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The Gene of an Accelerating Industrial Society: Expansive Reproduction

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  • Tai-Yoo Kim
  • Seunghyun Kim
  • Jongsu Lee

    () (Technology Management, Economics, and Policy Program (TEMEP), Seoul National University)

Abstract

This study reviewed broad theories of economics and case studies to explain the phenomenon of accelerating economic growth in industrial society. Based on economic literature of economic growth theories, the causes of the acceleration of economic growth in industrial society are identified, and reference the genetic properties of economic growth represented as the virtuous cycle of expansive reproduction. Expansive reproduction is a unique growth structure of industrial society with an economy that expands through capital accumulation and technological innovation. The model suggested in this study is supported by major economic growth theories, such as Smith¡¯s theory of the division of labor, Marshall¡¯s theory of returns to scale, Chandler¡¯s theory of increasing returns, Myrdal¡¯s theory of cumulative causation, endogenous growth theory, and learning by doing, and also by empirical data, such as historical trends in per capita GDP and production efficiency. This study attempts to explain accurately economic growth in industrial society and forms a guide to the critical pathway leading to economic development, providing a theoretical background in determining industrial policies. This study also provides implications for advancing toward becoming a knowledge-based economy, an extension of postindustrial society.

Suggested Citation

  • Tai-Yoo Kim & Seunghyun Kim & Jongsu Lee, 2010. "The Gene of an Accelerating Industrial Society: Expansive Reproduction," TEMEP Discussion Papers 201050, Seoul National University; Technology Management, Economics, and Policy Program (TEMEP), revised Jan 2010.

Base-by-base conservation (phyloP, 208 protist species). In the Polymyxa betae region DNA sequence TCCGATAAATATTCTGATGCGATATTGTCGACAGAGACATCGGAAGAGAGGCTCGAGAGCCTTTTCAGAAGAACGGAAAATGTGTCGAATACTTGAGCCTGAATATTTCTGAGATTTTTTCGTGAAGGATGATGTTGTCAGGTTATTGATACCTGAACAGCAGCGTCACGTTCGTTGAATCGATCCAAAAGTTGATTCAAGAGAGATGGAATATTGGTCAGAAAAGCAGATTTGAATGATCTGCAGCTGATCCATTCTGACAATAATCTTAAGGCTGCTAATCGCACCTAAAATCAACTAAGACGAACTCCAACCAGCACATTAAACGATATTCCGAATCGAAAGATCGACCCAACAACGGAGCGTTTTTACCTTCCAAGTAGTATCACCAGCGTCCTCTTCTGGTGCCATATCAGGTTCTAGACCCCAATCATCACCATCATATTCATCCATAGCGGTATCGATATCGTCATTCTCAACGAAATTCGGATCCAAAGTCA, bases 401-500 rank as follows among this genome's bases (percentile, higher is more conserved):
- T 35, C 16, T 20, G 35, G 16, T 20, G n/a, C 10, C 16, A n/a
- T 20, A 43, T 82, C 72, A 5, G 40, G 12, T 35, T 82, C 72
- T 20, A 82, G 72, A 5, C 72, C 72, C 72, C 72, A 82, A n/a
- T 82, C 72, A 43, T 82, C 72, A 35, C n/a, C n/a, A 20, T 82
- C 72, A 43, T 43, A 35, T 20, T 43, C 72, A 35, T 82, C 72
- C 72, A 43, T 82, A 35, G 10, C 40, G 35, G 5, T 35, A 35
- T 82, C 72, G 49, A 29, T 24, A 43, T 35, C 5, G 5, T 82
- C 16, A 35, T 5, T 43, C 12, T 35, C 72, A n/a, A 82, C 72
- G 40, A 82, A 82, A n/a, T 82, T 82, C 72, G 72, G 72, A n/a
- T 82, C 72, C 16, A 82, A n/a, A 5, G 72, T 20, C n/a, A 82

• Handle: RePEc:snv:dp2009:201050
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    File URL: ftp://147.46.237.98/DP-50.pdf
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    References listed on IDEAS

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    1. John A. Norton & Frank M. Bass, 1987. "A Diffusion Theory Model of Adoption and Substitution for Successive Generations of High-Technology Products," Management Science, INFORMS, vol. 33(9), pages 1069-1086, September.
    2. Patrick J. Kehoe & Ellen R. McGrattan, 2005. "Sudden Stops and Output Drops," American Economic Review, American Economic Association, pages 381-387.
    3. Gene M. Grossman & Elhanan Helpman, 1991. "Quality Ladders in the Theory of Growth," Review of Economic Studies, Oxford University Press, vol. 58(1), pages 43-61.
    4. Dan Ben-David & David H. Papell, 1998. "Slowdowns And Meltdowns: Postwar Growth Evidence From 74 Countries," The Review of Economics and Statistics, MIT Press, pages 561-571.
    5. Bernanke, Ben S, 1983. "Nonmonetary Effects of the Financial Crisis in Propagation of the Great Depression," American Economic Review, American Economic Association, vol. 73(3), pages 257-276, June.
    6. Rudger Dornbusch & Ilan Goldfajn & Rodrigo O. Valdés, 1995. "Currency Crises and Collapses," Brookings Papers on Economic Activity, Economic Studies Program, The Brookings Institution, vol. 26(2), pages 219-294.
    7. Crafts, N. F. R. & Mills, Terence C., 1997. "Endogenous Innovation, Trend Growth, and the British Industrial Revolution: Reply to Greasley and Oxley," The Journal of Economic History, Cambridge University Press, vol. 57(04), pages 950-956, December.
    8. By R.V. JACKSON, 1992. "Rates of industrial growth during the industrial revolution," Economic History Review, Economic History Society, vol. 45(1), pages 1-23, February.
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    Cited by:

    1. Russ, Meir, 2016. "The probable foundations of sustainabilism: Information, energy and entropy based definition of capital, Homo Sustainabiliticus and the need for a “new gold”," Ecological Economics, Elsevier, vol. 130(C), pages 328-338.
    2. Tai-Yoo Kim & Jihyoun Park & Eungdo Kim & Junseok Hwang, 2011. "The Faster-Accelerating Digital Economy," TEMEP Discussion Papers 201173, Seoul National University; Technology Management, Economics, and Policy Program (TEMEP), revised Apr 2011.

    More about this item

    Keywords

    Expansive reproduction; accelerating industrial society; growth; accelerations; technical change; economic growth; exponential growth;

    JEL classification:

    • L16 - Industrial Organization - - Market Structure, Firm Strategy, and Market Performance - - - Industrial Organization and Macroeconomics; Macroeconomic Industrial Structure
    • O11 - Economic Development, Innovation, Technological Change, and Growth - - Economic Development - - - Macroeconomic Analyses of Economic Development
    • O47 - Economic Development, Innovation, Technological Change, and Growth - - Economic Growth and Aggregate Productivity - - - Empirical Studies of Economic Growth; Aggregate Productivity; Cross-Country Output Convergence
    • O14 - Economic Development, Innovation, Technological Change, and Growth - - Economic Development - - - Industrialization; Manufacturing and Service Industries; Choice of Technology

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